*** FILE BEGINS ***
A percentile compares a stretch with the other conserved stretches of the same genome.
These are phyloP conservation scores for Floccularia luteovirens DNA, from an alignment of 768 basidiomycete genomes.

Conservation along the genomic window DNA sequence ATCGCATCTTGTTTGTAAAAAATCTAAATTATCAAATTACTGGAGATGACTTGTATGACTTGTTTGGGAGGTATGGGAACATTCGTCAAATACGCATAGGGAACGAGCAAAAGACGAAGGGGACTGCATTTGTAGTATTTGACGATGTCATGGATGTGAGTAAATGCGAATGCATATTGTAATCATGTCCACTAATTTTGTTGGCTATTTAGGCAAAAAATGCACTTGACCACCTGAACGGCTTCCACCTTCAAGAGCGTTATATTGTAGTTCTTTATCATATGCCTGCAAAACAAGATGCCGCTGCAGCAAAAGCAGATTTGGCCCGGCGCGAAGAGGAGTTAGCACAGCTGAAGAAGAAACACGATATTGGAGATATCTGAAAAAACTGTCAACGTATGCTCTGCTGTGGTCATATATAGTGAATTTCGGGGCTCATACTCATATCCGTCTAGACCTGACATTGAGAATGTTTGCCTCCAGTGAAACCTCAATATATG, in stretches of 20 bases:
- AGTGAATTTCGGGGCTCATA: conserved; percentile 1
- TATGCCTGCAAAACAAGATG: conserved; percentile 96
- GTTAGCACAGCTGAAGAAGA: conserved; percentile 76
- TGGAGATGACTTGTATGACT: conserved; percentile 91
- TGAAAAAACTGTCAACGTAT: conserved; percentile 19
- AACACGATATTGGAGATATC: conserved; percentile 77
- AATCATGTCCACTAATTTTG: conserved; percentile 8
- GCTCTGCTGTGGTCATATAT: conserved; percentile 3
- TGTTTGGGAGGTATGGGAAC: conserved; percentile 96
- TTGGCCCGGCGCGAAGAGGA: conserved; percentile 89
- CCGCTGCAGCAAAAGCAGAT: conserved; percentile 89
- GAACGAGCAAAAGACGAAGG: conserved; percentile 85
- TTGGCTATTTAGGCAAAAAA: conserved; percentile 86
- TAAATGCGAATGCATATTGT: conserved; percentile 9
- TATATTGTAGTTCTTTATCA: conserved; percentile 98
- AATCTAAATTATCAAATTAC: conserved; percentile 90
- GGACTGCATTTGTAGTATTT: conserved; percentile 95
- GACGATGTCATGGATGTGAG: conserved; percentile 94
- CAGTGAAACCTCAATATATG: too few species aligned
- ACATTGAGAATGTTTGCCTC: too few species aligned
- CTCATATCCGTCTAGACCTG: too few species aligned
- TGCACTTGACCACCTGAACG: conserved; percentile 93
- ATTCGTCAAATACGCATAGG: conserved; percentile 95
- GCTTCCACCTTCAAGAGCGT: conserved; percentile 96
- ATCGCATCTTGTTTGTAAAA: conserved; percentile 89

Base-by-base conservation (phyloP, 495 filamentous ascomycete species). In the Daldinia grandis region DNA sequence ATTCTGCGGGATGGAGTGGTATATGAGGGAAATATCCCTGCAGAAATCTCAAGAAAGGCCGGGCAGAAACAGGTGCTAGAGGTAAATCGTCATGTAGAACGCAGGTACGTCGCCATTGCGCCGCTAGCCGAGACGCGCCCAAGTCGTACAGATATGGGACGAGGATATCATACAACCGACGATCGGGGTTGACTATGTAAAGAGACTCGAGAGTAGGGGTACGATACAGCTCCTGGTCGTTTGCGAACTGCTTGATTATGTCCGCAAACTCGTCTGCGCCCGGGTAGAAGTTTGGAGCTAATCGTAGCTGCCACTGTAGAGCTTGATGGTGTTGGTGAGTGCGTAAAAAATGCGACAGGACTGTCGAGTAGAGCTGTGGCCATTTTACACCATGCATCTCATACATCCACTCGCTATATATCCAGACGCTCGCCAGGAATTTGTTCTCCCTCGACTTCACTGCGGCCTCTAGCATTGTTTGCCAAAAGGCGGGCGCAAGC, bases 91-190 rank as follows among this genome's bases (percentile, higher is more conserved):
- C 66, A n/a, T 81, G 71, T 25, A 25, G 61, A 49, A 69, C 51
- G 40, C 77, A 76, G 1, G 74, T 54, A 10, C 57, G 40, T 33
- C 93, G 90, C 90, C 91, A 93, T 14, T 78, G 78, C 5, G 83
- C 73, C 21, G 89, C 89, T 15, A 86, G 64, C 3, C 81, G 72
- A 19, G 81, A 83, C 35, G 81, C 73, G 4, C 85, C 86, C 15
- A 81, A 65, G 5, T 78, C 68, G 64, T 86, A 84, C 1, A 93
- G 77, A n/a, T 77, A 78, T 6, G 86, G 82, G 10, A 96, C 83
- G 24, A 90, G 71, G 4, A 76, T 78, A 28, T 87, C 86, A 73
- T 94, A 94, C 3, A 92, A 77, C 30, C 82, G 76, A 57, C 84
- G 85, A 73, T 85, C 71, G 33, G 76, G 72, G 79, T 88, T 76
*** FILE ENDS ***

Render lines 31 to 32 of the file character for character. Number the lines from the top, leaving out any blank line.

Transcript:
- G 40, C 77, A 76, G 1, G 74, T 54, A 10, C 57, G 40, T 33
- C 93, G 90, C 90, C 91, A 93, T 14, T 78, G 78, C 5, G 83